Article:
How DeKalb Gets Its Drinking Water

Nov 4, 2019

Ensuring safe drinking water is a complex process.

For modern water sources, there are two general options. The first is for a community to draw from a large surface source, such as a river or lake. But that’s not an option for DeKalb.

“In the summer times, sometimes there’s not even enough water flowing in the Kishwaukee River, so [it's] not really a reliable source of water for DeKalb," said Bryan Faivre, the director of utilities and transportation.

A pipe carrying well water from inside the Dresser Road Treatment Plant.
Credit Chase Cavanaugh

He says DeKalb makes use of nine wells spread across two different aquifers. Six of them are quite deep.

“The Sears Tower is about 1200 feet tall. So if you were to imagine how tall that tower is, that’s how far we drill into the ground to get our water supply," he said.

Fortunately, supplies are abundant, so the pump only needs to go about 400 feet below ground. Other wells are shallow, but both water supplies require a different form of treatment. The deep well water needs to be softened to filter out radium deposits.

Interior view of the treatment plant. Water softening occurs in the pipes on the left. Iron is filtered from the water in the tank on the right.
Credit Chase Cavanaugh

“DeKalb’s level, the raw water is about at 7, and the maximum contaminant level is 5 for radium," Faivre said.

To do this, the treatment plants run the water through a resin made from a salty brine.

“As the water passes through, the magnesium, calcium, radium attaches to the resin and are replaced by the sodium ions," he said.

Some DeKalb homes still have water softeners of their own, but the city’s five treatment plants take care of that process now. Shallower wells don’t have issues with radium, but their water has high levels of iron.  To reduce the mineral buildup, Faivre says the plants prepare the water for filtration. 

“What we do is blow air into the water, which then precipitates iron out of the water," he said. "We want that water to turn rusty-color.”

That water is then run through a large tank full of sand, which filters out the iron. Even though the city’s five treatment plants take water from different wells, the water is both softened and filtered to ensure a consistent product.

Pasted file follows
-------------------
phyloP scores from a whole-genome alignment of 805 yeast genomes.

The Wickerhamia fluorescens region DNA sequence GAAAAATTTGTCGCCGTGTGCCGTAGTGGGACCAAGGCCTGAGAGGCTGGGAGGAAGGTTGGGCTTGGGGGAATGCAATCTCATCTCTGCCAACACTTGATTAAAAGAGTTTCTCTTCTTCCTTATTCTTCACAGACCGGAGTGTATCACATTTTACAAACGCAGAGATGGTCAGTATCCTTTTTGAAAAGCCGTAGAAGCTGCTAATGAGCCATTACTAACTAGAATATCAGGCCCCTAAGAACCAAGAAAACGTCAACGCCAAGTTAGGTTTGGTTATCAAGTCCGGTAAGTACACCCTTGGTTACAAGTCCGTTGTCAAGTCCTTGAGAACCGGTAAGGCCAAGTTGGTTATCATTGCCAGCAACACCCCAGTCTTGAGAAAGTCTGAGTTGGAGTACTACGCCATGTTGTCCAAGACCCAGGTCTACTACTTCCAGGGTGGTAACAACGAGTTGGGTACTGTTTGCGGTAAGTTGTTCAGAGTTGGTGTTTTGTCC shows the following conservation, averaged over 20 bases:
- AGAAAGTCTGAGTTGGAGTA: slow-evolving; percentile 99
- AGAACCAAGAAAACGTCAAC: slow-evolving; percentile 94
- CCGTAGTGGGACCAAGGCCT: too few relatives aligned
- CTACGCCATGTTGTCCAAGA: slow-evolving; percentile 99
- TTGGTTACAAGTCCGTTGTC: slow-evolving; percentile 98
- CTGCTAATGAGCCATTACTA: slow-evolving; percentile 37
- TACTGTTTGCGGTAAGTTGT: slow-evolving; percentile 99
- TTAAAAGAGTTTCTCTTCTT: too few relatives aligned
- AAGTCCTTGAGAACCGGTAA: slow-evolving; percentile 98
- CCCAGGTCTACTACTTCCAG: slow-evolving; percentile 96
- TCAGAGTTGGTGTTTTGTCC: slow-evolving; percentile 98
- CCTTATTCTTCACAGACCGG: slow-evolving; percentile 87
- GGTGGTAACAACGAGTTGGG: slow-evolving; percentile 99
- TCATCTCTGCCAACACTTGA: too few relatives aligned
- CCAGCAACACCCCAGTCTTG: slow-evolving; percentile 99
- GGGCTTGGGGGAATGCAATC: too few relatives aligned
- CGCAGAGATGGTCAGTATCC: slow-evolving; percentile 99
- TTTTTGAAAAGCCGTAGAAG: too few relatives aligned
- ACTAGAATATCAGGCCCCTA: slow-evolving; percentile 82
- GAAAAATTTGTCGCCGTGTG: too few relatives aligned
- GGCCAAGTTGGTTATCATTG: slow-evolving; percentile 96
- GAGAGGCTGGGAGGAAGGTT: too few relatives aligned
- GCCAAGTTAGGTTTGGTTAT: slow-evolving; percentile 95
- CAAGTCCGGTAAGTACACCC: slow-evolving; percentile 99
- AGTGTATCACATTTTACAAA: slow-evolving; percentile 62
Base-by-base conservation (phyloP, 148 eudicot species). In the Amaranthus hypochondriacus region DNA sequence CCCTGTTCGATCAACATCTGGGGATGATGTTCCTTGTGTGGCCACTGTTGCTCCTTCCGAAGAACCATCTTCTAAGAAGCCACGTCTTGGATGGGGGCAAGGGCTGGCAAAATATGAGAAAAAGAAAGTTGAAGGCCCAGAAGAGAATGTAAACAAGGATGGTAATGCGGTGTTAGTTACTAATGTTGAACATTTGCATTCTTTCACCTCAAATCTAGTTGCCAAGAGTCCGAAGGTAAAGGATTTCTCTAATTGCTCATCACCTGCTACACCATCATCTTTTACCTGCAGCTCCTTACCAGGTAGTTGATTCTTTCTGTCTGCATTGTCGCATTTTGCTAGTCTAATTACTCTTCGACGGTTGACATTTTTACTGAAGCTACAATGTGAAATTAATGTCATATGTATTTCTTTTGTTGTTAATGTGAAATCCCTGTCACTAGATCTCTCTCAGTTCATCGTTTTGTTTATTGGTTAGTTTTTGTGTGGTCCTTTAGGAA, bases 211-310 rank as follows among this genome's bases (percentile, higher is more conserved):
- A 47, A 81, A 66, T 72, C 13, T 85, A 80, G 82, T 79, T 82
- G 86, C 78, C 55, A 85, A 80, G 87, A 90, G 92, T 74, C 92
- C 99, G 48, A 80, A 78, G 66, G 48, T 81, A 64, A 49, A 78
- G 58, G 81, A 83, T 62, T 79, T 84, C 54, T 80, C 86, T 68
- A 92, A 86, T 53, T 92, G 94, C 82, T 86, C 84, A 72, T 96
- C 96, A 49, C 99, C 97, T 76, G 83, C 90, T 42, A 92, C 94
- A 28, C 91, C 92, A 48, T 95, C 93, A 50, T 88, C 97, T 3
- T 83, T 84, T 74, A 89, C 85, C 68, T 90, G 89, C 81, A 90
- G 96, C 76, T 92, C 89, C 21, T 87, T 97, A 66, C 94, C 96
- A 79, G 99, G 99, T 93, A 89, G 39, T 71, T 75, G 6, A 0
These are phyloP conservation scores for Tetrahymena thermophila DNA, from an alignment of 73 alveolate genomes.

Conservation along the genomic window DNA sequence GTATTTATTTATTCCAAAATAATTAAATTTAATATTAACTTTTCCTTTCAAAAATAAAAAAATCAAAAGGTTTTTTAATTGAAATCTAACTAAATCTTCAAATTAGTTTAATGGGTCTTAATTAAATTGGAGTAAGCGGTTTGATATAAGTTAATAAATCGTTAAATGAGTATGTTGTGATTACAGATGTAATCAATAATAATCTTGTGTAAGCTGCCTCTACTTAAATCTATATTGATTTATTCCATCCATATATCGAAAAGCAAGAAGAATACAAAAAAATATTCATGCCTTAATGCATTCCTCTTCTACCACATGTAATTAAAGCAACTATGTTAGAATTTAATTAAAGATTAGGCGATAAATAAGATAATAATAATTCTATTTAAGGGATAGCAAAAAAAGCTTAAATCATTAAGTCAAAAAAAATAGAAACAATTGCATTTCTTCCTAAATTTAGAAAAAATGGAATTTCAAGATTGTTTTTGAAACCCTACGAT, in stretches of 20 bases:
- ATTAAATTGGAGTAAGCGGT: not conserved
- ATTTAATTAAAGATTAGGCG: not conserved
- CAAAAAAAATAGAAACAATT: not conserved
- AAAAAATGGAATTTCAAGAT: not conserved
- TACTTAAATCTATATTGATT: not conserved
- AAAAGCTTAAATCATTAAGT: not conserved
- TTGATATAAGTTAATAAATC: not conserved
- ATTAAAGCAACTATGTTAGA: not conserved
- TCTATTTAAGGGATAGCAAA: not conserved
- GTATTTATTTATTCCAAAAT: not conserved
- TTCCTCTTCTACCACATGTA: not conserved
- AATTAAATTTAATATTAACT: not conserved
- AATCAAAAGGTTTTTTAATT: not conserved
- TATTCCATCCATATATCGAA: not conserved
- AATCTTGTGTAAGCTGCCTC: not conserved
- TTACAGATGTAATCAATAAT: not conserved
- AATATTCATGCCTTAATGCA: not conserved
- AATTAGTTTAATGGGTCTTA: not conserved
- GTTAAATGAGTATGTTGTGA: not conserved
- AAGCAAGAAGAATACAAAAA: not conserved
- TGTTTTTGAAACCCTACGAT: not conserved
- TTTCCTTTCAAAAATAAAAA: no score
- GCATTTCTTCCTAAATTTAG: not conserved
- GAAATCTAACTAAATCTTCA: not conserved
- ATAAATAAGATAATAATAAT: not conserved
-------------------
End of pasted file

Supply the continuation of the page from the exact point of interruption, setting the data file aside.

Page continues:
Hoses connected to tanks add chemicals to the softened and filtered water. The lowermost hose no longer adds caustic soda (NaOH) to the water supply. It was previously used to adjust water pH.
Credit Chase Cavanaugh

Finally, before being piped out to DeKalb, the water receives three types of chemicals. One is fluoride, for dental health.

Another is chlorine, to remove germs.  Faivre says this is a problem in stagnant water. 

“The water itself is pretty pure coming out of the ground, but once it leaves the treatment plant out into our distribution system, it may sit there for a period of time, so we need a disinfectant that will remain in the water," he said.

Finally, there’s phosphate, which acts as a protective coating to stop any building-based plumbing from leaching lead into the water.

Tanks of chlorine are kept in a separate room before their contents are added to the outgoing water supply.
Credit Chase Cavanaugh

“From here, once the water leaves the treatment plant, it can either go into our water tower or it can go out into residents’ homes or businesses. It kind of flows wherever it’s needed, more or less," he said.

Faivre says the water towers are essential for getting the water to flow through the pipes.

“We’re getting our pressure by elevating our water up to a certain level, 120, 130 feet up in the air, and then it’s just gravity-fed back into the system," he said.

Every night, the city pumps water into the towers, and it’s drawn from them as needed. And there’s little risk of running out.

“Our four water towers. We can store 5.7 million gallons in storage. We use about 3 million gallons a day," Faivre said.

Treatment plants like Dresser make use of labs like these to test water quality.
Credit Chase Cavanaugh

The rest is kept as a reserve for heavy demand, such as fighting a fire.  The only exception to this is what Faivre calls unaccounted water loss.  He says a lot of water was lost this way in the 1980s.

"30% of the water that would be leaving our treatment plant or our production side, we really had no idea where that water was going," he said.  "Many communities were that way because back then it was cheaper to produce water than it was to monitor and conserve the water by reducing unaccounted water loss."

Fortunately, fixing water main breaks and malfunctioning meters has brought that level down to approximately 5%. The plants also run regular water tests to keep an eye on contaminant levels.